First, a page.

RF adds its own unique problems. Any kind of on-chip RF CMOS has verification requirements that, in addition to the traditional circuit simulation, requires some analysis to be done in the frequency domain. Verification engineers generally look for such things as phase noise and noise power, then apply analyses like harmonic balance and periodic noise, which are all required for RF type circuits.

And then there is another layer of complexity to deal with—parasitics.

“In a very large geometry, low-performance application, the design can be simulated pre-layout, which is a pretty quick simulation,” said Tegethoff. “But all of these high-performance, low-geometry analog circuits need to be simulated pre-layout, and then again post-layout. That adds a huge number of elements to the simulation, so the simulation takes a long time.”

A final vector is PVT. “In the past, it was enough for an analog person to take their circuits and do the verification that digital engineers do for standard cells, which is basically the PVT,” he explained. “You run your process, voltage, temperature corners and you pick a number of corners. In these precision, high-performance analog circuits, they need to actually do more than that in the nanometer technologies. They need to do a lot of Monte Carlo so they can actually understand the variation of particular devices, not just across the whole process. But they have device mismatch that they need to see what happens if these two transistors get out of control. They also want to know what it will do to the actual measurement of interest, so they are running hundreds, thousands, tens of thousands of simulations. The higher the reliability of the application, the more simulations they need to run.”

The challenges don’t end there. For 2.5D designs, there are gaps in the verification tools, according to Deepak Sabharwal, general manager of eSilicon’s IP products and services. “You can run LVS on the chip-level part, but there is no tool to do extraction for LVS across the chip, interposer and HBM stack. You wind up with a lot of scripting and custom flows to get this done. The same problem exists for timing analysis. There are no RC models for the interposer, so you need to go back to basics and use a field solver to get models for this part. Inductance is a key factor for these materials, as well.”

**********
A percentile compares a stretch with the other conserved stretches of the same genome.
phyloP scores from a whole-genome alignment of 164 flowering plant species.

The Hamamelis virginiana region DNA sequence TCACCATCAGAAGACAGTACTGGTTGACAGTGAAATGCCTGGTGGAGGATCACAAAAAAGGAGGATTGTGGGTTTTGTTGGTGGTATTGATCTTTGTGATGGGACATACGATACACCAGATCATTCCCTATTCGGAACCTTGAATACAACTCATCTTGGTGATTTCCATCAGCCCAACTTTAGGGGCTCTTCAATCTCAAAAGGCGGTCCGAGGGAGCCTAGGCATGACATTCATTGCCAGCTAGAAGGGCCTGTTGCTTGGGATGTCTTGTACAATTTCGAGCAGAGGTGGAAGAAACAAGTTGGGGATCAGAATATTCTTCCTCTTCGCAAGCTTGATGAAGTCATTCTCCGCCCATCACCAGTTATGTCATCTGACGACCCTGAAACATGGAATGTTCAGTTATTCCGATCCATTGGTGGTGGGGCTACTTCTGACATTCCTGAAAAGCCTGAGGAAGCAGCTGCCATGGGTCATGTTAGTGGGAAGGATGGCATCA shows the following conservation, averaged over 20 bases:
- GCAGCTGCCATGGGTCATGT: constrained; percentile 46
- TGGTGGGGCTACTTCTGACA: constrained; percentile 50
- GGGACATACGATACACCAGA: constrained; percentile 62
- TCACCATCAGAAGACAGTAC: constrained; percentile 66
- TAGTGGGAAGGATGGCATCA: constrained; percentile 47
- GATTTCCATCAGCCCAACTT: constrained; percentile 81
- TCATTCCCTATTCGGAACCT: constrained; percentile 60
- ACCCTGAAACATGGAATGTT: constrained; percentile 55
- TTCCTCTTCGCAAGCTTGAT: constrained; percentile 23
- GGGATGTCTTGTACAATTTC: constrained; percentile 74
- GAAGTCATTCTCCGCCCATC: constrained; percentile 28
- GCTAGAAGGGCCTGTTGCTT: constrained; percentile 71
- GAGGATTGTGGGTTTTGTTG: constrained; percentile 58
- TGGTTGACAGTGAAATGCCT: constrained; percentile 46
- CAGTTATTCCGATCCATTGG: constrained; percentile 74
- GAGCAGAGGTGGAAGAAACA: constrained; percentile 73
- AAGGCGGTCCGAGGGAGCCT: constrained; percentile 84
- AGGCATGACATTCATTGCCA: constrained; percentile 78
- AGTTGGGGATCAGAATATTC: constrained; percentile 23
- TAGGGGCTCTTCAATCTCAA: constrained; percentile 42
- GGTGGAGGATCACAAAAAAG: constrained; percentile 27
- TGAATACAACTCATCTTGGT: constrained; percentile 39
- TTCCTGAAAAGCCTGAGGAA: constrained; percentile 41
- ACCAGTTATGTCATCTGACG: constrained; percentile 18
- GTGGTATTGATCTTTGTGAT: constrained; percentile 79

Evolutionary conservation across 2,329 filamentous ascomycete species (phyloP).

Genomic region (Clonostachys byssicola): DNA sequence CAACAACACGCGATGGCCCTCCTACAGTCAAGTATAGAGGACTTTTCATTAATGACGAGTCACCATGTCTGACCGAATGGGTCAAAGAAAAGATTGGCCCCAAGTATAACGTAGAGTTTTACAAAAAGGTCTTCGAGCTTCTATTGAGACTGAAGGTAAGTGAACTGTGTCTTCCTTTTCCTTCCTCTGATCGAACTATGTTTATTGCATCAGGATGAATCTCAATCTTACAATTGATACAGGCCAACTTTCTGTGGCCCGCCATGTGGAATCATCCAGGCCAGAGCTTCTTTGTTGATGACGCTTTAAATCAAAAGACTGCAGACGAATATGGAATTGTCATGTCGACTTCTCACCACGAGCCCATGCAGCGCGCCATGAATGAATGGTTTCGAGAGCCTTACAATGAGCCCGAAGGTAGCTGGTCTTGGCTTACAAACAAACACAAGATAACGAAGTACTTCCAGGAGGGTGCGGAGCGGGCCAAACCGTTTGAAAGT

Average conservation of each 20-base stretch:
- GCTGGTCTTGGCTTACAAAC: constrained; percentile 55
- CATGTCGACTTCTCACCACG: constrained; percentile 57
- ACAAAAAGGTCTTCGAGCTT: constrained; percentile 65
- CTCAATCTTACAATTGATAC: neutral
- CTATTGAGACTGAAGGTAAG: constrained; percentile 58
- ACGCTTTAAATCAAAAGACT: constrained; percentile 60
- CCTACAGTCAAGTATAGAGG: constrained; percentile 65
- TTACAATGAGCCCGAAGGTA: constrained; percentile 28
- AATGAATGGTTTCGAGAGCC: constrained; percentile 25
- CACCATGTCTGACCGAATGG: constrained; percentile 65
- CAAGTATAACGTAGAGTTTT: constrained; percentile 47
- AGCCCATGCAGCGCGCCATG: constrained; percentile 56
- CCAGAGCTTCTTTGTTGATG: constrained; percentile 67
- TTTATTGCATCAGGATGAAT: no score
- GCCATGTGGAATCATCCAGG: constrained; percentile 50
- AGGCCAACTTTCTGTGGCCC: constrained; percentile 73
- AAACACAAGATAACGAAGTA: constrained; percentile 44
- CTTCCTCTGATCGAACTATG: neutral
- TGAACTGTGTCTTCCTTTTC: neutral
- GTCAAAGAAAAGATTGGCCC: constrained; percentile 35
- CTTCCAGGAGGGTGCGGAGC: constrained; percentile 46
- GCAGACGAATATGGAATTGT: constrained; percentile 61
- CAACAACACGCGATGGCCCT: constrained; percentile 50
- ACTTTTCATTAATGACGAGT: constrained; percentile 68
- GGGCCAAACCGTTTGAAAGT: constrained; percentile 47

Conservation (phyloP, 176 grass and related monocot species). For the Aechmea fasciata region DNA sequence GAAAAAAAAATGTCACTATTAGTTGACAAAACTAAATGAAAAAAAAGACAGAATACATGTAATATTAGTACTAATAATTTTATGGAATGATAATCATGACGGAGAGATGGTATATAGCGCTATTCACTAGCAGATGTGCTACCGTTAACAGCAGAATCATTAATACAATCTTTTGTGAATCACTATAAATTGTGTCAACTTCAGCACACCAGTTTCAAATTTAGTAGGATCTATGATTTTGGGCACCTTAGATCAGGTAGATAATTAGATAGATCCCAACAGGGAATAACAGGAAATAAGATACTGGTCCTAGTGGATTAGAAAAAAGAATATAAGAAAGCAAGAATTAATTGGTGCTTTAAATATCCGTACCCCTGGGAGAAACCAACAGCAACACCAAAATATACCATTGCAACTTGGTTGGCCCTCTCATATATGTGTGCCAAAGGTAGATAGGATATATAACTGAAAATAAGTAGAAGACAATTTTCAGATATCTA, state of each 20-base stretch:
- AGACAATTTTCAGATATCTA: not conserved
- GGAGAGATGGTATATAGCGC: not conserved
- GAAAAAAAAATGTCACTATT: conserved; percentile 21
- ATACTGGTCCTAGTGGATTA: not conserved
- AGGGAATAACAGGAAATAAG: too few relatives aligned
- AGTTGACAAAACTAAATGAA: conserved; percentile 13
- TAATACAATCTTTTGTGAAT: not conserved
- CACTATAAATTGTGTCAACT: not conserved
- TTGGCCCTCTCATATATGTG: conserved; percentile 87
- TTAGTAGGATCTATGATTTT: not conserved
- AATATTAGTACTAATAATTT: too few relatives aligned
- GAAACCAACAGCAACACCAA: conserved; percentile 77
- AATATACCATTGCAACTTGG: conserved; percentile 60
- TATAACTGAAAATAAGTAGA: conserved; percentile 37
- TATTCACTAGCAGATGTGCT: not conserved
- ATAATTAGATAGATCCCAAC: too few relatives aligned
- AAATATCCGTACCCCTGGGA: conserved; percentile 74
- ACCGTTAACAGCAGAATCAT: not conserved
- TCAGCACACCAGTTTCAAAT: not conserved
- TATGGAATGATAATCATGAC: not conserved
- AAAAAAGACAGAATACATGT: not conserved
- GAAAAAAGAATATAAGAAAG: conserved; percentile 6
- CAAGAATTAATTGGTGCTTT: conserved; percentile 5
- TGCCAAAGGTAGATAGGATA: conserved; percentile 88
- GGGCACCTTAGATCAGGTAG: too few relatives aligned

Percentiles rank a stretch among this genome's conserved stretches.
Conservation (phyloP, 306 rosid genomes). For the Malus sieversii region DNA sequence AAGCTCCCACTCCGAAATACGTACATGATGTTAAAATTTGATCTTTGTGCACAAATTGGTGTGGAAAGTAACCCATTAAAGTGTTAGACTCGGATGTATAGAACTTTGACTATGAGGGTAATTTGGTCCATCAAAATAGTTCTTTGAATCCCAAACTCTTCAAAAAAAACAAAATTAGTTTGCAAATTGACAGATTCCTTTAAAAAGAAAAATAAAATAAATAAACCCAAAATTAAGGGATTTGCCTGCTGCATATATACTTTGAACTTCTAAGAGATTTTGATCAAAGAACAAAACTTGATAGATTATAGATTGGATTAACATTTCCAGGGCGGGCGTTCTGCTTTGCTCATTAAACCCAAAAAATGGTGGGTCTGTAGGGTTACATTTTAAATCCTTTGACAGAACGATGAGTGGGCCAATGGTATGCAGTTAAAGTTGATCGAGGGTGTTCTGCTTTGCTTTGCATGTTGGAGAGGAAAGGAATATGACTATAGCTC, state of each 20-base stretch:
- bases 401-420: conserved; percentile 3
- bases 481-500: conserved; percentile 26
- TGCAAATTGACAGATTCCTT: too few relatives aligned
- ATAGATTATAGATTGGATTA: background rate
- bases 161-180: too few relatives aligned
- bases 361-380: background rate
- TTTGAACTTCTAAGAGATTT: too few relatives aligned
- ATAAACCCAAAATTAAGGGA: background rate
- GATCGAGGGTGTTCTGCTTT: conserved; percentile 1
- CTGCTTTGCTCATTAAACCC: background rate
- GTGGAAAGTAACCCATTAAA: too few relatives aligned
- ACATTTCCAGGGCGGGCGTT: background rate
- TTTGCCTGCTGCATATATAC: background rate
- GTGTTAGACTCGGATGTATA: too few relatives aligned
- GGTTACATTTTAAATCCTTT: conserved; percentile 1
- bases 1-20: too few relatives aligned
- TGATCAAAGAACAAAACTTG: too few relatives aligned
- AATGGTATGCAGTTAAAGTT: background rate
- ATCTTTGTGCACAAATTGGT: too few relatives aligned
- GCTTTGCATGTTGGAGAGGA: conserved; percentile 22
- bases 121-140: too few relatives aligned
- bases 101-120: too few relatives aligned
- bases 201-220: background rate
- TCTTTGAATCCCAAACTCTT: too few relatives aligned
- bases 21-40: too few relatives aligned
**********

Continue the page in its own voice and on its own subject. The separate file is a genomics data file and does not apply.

Verification of high performance design at the chip level has other challenges, he said. “On HBM2 PHYs, electromigration and voltage-drop analysis are influenced by circuit activity. One must determine the right data traffic to represent a worst-case situation to be sure things will work correctly. These technologies are also based on complex JEDEC standards, so finding robust verification IP to validate that the IP correctly implements the standard is also important.”

Conclusion
When it comes down to it, there is some aspect of every design that is custom. The question is how much?

“It could be a custom block for an important function, it could be the way in which IP is configured and connected,” observed Adnan Hamid, CEO of Breker Verification Systems. “It could be in a systems performance of power characteristics. Or it could be in the software that is put on top of a standard architecture. While there is some expectation that third-party IP works on its own, it has to be integrated and you have to verify that the system-level functionality is actually present and performs according to the specification.”

While challenging to verify, custom designs give semiconductor designers and systems companies a differentiating edge. But success out of the gate requires a comprehensive understanding of the target application, along with a thorough verification of the entire system. That means more Monte Carlo runs than ever before, more time and effort, and a thorough understanding of what’s involved in making sure these chips will work as expected.